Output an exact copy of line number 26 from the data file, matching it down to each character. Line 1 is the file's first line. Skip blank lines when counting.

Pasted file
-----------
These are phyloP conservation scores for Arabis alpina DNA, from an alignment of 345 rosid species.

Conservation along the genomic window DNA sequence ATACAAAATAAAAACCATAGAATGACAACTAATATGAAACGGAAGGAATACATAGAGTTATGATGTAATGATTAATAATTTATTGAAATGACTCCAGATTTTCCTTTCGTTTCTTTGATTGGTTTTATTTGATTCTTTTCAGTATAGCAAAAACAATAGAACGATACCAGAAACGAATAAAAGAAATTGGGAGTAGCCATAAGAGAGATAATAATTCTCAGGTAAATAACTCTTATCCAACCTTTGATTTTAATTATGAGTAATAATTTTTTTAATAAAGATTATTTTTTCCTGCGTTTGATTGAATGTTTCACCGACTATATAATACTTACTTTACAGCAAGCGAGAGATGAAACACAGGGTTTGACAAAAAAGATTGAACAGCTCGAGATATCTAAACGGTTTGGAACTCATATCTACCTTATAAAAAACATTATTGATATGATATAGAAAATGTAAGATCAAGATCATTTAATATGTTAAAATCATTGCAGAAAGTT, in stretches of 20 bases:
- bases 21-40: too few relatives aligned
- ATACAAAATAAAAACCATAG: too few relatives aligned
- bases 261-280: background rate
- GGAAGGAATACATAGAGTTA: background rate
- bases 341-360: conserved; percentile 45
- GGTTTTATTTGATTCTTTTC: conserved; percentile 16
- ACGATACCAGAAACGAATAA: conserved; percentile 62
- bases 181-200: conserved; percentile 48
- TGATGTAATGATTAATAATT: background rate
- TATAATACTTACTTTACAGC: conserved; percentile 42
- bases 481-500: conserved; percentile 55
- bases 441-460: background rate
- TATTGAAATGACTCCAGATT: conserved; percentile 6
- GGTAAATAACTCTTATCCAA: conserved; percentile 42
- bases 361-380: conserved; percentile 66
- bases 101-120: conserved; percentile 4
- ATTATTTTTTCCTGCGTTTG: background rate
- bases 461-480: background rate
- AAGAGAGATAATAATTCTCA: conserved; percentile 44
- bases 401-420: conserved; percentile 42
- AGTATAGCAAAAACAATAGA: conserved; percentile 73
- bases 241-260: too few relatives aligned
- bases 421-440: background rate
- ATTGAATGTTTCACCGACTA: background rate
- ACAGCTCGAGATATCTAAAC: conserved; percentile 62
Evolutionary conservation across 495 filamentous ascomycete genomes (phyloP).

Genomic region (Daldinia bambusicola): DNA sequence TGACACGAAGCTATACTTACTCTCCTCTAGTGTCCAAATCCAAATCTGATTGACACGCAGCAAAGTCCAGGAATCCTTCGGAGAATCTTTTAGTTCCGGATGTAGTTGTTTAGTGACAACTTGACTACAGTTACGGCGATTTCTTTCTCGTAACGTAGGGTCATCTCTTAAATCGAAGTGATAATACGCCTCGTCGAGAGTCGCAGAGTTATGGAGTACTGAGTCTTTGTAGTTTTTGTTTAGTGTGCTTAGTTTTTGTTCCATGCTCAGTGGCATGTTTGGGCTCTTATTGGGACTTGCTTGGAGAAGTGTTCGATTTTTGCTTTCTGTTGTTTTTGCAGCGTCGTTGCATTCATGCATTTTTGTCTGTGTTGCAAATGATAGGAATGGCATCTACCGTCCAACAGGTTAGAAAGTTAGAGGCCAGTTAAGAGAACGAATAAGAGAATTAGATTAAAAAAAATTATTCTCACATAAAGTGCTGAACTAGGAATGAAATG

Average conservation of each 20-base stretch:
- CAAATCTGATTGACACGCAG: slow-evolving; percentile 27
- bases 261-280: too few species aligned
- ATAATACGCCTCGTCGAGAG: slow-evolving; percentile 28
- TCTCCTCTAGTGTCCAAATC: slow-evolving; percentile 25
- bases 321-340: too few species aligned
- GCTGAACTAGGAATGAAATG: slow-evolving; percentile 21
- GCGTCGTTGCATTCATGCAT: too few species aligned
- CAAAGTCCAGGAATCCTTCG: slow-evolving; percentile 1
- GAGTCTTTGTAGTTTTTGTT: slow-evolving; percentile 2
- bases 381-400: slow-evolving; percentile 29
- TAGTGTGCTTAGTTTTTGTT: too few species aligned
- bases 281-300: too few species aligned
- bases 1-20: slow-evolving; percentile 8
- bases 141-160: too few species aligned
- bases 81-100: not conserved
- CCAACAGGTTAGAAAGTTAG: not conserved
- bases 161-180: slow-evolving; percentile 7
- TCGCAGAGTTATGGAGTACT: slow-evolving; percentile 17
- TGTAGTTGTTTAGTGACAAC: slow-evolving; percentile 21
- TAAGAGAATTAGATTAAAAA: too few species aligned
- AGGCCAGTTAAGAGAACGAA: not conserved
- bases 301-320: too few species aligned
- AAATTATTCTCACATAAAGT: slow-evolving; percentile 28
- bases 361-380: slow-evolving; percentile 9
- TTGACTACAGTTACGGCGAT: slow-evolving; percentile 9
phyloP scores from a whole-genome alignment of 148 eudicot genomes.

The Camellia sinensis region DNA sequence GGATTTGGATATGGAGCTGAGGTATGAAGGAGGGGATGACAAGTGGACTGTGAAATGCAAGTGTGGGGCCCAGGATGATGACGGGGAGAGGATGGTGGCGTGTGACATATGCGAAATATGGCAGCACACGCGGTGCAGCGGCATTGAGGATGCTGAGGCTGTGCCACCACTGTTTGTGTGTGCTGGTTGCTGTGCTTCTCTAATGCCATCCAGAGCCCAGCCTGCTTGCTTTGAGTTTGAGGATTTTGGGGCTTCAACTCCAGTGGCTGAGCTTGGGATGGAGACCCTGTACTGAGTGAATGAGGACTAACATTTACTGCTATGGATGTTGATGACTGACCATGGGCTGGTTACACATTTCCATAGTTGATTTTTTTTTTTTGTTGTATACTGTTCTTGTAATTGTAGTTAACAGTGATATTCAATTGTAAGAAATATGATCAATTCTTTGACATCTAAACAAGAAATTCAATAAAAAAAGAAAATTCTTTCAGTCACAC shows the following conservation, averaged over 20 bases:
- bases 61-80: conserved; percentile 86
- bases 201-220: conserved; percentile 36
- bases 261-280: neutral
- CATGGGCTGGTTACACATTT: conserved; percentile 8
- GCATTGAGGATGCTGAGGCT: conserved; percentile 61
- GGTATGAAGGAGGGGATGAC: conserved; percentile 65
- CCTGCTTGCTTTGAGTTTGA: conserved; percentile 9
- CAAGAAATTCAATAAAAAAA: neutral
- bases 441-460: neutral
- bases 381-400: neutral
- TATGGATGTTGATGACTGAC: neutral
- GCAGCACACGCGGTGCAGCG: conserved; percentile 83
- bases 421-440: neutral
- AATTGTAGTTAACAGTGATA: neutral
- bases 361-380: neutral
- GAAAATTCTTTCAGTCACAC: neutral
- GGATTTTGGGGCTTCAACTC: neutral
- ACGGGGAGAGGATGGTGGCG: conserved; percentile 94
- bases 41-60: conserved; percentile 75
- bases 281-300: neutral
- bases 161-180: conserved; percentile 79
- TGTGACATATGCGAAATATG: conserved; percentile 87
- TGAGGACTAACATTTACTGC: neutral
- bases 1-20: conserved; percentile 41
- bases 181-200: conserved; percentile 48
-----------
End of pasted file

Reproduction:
- ATTGAATGTTTCACCGACTA: background rate